Far less ghoulish than the more famous supernatural tales included in The King in Yellow, “The Demoiselle D’Ys” (day-MWAH-zell DEESE) still manages to pack a powerful blow of awe, mysticism, and pathos. To speak about it in advance is – like so many of Chambers’ stories – to give too much away, but there are a few bits of information that can aid a first reading. Chambers adored the Breton countryside, and side several of his best known works there. Like New York and Paris, Brittany seemed to always inspire Chambers with its history and culture. Brittany is a vast horn of land that juts into the Atlantic from France’s northwest corner. The people there are culturally Celtic, sharing more with the music, language, folklore, and customs of Wales, Ireland, and Scotland than with France proper: they speak a Celtic language (Breton), play music that harkens the hills of Ireland, and have a rich folklore of fairies, ghosts, and sunken castles.
One of the Breton legends that fascinated Chambers was the story of the City of Ys, a mythical metropolis that was built below sea level on the coast, where the sea was held back by towering dikes. Like Atlantis, Sodom, and – less mythically – Pompeii, Ys was known for its decadence and for its catastrophic destruction. The legend said that Ys was at one time the preeminent city in all of Europe, but became the site of violent orgies organized by the king’s daughter, Dahut, who was infamous for killing the men she slept with the morning after their drunken revels. One night during a terrible storm, Dahut bedded a knight dressed in red who tempted her to steal the key to the flood gates (secreted on her father’s person), handing it to her new lover as a gift. The knight turned out to be Satan himself, and he unlocked the gates, letter the pounding seas swallow Ys, which is said to still be intact under the water, where Dahut remains enthroned, a wicked mermaid.
While Chamber’s tale has little to do with the actual myth of Ys, the themes of both stories are consistent: lost innocence, broken hearts, impossible love, wrenching pathos, and mystical sublimity. Whiffs of The King in Yellow are found in the tale – references to Hastur and the heroine’s name (Jeanne D’Ys, a homonym of “jaundice”) are the most obvious – and there is of course Chambers’ favorite theme: well-suited lovers who are doomed to be torn apart.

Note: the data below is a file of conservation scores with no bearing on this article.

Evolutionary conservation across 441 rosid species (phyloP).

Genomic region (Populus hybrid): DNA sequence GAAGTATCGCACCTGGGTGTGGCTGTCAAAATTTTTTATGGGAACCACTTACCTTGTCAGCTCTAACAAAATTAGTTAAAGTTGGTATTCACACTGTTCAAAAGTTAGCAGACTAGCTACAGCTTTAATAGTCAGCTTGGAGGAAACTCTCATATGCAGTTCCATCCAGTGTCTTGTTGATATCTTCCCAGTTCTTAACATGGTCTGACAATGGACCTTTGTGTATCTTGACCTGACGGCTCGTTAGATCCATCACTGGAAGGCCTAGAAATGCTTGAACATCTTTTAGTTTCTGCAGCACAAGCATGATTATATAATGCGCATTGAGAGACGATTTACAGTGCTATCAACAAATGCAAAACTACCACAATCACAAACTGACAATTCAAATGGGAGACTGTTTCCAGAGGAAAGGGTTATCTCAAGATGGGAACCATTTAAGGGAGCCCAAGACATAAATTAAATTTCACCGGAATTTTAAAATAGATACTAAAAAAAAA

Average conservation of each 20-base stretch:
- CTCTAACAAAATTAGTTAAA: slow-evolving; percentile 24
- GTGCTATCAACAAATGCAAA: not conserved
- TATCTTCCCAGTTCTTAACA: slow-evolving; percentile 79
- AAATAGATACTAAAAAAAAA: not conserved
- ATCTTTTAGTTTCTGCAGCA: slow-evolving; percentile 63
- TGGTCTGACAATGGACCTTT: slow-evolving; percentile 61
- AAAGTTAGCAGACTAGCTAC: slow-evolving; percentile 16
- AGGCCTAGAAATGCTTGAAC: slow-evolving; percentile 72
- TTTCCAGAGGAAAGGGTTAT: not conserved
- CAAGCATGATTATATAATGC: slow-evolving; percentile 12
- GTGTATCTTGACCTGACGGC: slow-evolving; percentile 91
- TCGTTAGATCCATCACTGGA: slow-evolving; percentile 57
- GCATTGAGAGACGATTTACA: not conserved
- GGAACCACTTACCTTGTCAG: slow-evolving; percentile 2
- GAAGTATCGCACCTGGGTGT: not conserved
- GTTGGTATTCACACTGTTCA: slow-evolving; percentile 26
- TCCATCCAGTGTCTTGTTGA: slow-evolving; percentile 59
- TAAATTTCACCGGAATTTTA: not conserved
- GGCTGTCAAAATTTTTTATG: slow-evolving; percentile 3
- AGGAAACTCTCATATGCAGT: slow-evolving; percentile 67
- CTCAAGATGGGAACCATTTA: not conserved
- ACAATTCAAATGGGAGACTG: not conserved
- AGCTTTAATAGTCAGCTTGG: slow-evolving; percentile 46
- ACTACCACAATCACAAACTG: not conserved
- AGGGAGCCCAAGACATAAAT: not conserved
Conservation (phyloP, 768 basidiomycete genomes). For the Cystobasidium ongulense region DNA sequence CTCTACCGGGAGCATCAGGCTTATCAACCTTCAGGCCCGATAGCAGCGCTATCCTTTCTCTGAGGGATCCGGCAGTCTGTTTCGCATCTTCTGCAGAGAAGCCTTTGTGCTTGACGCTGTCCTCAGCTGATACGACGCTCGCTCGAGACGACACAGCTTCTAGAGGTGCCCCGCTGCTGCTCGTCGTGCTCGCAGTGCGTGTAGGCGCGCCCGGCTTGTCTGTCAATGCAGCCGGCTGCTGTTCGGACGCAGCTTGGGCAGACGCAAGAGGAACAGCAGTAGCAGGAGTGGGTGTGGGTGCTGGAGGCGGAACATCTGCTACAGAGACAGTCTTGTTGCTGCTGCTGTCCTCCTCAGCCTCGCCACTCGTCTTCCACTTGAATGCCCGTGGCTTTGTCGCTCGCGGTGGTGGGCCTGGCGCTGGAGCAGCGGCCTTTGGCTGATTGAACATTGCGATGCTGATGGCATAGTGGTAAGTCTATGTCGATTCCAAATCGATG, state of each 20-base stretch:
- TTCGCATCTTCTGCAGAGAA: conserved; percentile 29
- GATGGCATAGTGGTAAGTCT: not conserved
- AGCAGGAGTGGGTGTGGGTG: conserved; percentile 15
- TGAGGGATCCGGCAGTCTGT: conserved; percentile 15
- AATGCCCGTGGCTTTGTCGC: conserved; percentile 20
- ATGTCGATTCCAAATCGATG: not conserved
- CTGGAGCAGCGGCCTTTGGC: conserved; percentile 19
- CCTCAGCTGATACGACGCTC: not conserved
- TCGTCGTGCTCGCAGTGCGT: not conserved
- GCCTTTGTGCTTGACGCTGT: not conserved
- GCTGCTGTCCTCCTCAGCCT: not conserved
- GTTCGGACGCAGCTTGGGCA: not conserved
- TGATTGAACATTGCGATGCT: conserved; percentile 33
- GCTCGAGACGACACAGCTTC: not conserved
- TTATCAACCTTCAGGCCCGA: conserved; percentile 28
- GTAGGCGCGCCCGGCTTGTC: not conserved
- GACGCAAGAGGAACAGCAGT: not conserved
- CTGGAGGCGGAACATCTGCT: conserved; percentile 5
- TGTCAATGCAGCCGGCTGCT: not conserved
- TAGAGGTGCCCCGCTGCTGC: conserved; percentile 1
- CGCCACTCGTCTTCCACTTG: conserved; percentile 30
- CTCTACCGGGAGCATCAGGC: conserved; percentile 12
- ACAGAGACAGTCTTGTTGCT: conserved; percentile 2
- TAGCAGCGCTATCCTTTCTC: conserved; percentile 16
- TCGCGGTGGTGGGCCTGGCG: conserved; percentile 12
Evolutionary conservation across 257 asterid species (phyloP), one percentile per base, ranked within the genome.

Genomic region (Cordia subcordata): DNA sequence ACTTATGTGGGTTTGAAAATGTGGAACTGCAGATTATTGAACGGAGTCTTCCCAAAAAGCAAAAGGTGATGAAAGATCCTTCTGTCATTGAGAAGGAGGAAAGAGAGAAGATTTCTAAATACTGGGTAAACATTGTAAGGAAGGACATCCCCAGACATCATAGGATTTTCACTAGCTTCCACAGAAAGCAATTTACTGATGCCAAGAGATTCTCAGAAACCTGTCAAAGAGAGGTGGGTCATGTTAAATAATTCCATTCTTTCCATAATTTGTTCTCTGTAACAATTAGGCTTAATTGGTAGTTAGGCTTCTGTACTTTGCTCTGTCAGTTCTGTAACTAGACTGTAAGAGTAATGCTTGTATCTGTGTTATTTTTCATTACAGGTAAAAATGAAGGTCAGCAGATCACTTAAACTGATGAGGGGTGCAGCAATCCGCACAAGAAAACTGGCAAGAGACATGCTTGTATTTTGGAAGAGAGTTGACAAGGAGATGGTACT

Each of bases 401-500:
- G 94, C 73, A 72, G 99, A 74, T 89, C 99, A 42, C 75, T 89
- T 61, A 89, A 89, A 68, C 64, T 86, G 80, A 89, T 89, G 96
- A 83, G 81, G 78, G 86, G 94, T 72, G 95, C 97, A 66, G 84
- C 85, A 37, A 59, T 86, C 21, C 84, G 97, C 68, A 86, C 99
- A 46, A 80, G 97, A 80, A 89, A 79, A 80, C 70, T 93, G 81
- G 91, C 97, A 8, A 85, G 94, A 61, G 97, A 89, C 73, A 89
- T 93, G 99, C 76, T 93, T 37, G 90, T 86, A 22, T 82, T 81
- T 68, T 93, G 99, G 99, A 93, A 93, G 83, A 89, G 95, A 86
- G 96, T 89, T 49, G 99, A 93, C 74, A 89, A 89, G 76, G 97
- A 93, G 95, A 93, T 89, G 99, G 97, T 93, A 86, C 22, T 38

The story follows Philip, an American expatriate who is roaming the Breton moors while hunting, and finds that he has lost his way. A local friend of his had warned him to take on a guide, saying that the moors are "a bad place for a stranger," but the headstrong foreigner refused help, now finding the grassy terrain impossible to backtrack. Lost amongst the heather, rocks, and hills, he sits down to ponder his next move. As the sun begins to set and a dangerous cold settle over the heath, he is amazed by a beautiful falcon which scoops up a hare and returns it to a figure in the distance, which turns out to be that of an even more beautiful woman.
Philip introduces himself to the strange woman who is out falconing with her servants, and learns that she is named Jeanne D'Ys, and that her home is in the vicinity. Enchanted by her beauty, her mastery of the falcon, and her promise of shelter and warmth, he follows her to what appears to be a Medieval chateau staffed only by a handful of curiously antiquated servants, and decorated sparesly in tapestries and rustic furniture. While the reader is immediately aware of the anachronisms and suspicious of Jeanne's provenance, Philip is oblivious, seemingly familiar -- even at home -- with the Middle Age culture that Jeanne's home radiates. In the morning his clothes are gone, and in their place are tights, a doublet, and a soft cap, which he puts on while acknowledging that they seem to come from a previous age. Over breakfast Jeanne and Philip flirt and blush, almost as if rekindling an old romance: Philip makes a chivalrous oath pledging that he would rather die than forget any of her words, and Jeanne is touched by his ardor. She talks to him of her love of falcons and dogs and he notes that her vocabulary is impressive sense she refers to outmoded falconry terms (which he strangely recognizes).